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Double-Sided Pendant Icon with the Virgin and Christ Pantokrator Date: ca. 1100 Geography: Made in, Constantinople Culture: Byzantine Medium: Gold, cloisonné enamel Dimensions: Overall: 1 5/16 x 15/16 x 1/16in. (3.3 x 2.4 x 0.2cm) Thickness: 1/16 x 1 5/16in. (0.2 x 3.3cm) Accession Number: 1994.403 The Metropolitan Museum of Art

The 'milk-giver' icon ... On July 3, the Icon of the Virgin “Galaktotrophousa” (Γαλακτοτροφουσα, meaning “the Milk-Giver”) is celebrated. The Icon shows the Mother of God breast-feeding Christ. Not many modern icons use this composition, which may hide just how ancient and widespread this icon really is. The specific Icon celebrated on July 3 (and January 12) dates from the 6th century A.D. ...

In the fifth century Attila attacked Paris. The men intended to defend Lutetia, the island on which the Notre Dame cathedral today stands. But at the sight of Attila’s hordes they lost spirit. A young woman, the thirty-year-old Genovefa approached them and declared: “Do not be afraid, but turn to fasting and prayer, and ask God to be saved!” Though they laughed at her, she again admonished them: “Call upon our Heavenly Father, take hold of the arms of prayer and fasting. I predict to you that by doing so, you and your families will be saved.” She was a nun, born in Nanterre. From Nanterre she often went through the woods to the city of Saint-Denis, where the relics of St. Dionysius reposed, and so is often portrayed with the candle that lit her path. The men unexpectedly heeded her appeal. And indeed Attila’s troops, which advanced in two columns, joined up in front of Paris, but for unknown reasons they went around the city.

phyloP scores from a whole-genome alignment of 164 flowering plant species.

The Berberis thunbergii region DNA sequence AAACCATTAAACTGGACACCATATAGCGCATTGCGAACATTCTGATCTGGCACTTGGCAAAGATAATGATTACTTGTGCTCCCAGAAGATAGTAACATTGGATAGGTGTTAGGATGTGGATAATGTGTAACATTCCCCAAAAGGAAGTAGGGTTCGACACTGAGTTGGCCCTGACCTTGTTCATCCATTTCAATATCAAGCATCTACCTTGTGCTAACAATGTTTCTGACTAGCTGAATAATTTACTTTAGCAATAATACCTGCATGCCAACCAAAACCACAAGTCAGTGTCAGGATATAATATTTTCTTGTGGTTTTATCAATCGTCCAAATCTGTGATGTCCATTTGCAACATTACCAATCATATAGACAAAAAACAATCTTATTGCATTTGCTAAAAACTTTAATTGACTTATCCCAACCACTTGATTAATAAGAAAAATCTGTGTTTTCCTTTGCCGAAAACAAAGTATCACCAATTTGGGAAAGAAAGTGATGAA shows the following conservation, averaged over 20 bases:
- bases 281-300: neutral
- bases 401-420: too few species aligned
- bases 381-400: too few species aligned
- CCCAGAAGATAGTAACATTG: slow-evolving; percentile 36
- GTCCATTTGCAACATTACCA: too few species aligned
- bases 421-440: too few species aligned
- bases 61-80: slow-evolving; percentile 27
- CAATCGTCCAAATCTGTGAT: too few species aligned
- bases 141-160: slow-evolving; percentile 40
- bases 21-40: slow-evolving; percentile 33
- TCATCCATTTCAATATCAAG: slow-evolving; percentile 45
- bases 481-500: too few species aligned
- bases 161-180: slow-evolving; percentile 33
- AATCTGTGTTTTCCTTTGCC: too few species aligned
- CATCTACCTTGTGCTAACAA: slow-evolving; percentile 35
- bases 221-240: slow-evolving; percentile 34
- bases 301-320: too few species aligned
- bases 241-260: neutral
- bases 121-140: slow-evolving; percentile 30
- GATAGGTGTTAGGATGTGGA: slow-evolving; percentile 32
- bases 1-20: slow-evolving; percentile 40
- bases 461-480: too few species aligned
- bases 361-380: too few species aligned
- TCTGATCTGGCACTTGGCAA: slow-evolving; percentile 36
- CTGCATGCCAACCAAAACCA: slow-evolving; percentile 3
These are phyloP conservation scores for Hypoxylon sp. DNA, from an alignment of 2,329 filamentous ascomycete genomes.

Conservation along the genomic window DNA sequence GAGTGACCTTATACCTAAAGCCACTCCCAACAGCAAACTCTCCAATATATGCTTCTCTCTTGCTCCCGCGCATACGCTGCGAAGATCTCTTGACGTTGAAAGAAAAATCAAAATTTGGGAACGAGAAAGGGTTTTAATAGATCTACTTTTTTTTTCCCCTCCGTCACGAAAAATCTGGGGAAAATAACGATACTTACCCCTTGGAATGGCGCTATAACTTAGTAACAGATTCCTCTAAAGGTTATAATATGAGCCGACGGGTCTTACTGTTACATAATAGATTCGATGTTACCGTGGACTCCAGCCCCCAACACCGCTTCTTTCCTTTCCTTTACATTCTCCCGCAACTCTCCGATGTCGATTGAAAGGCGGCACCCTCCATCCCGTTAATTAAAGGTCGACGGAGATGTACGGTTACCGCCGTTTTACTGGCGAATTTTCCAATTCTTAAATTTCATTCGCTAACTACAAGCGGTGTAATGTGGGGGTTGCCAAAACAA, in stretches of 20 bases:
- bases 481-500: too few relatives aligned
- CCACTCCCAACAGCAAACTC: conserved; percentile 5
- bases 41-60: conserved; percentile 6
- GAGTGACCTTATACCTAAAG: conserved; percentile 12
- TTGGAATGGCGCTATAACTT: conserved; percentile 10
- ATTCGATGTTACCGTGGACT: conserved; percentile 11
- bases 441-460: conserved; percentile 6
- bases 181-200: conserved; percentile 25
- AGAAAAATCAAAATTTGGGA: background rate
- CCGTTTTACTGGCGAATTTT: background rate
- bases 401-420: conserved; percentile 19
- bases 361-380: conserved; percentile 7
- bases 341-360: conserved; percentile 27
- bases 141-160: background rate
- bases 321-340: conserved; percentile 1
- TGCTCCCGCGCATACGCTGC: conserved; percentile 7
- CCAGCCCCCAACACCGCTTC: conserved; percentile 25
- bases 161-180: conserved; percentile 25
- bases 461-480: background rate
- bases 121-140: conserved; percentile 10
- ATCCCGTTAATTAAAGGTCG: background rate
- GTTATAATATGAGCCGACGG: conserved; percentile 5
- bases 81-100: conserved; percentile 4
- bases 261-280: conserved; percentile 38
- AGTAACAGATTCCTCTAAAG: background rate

31 dec 11. St Ephraim of Nea Makri ... considered a patron for drug addicts, suicides and those in despair or frightened.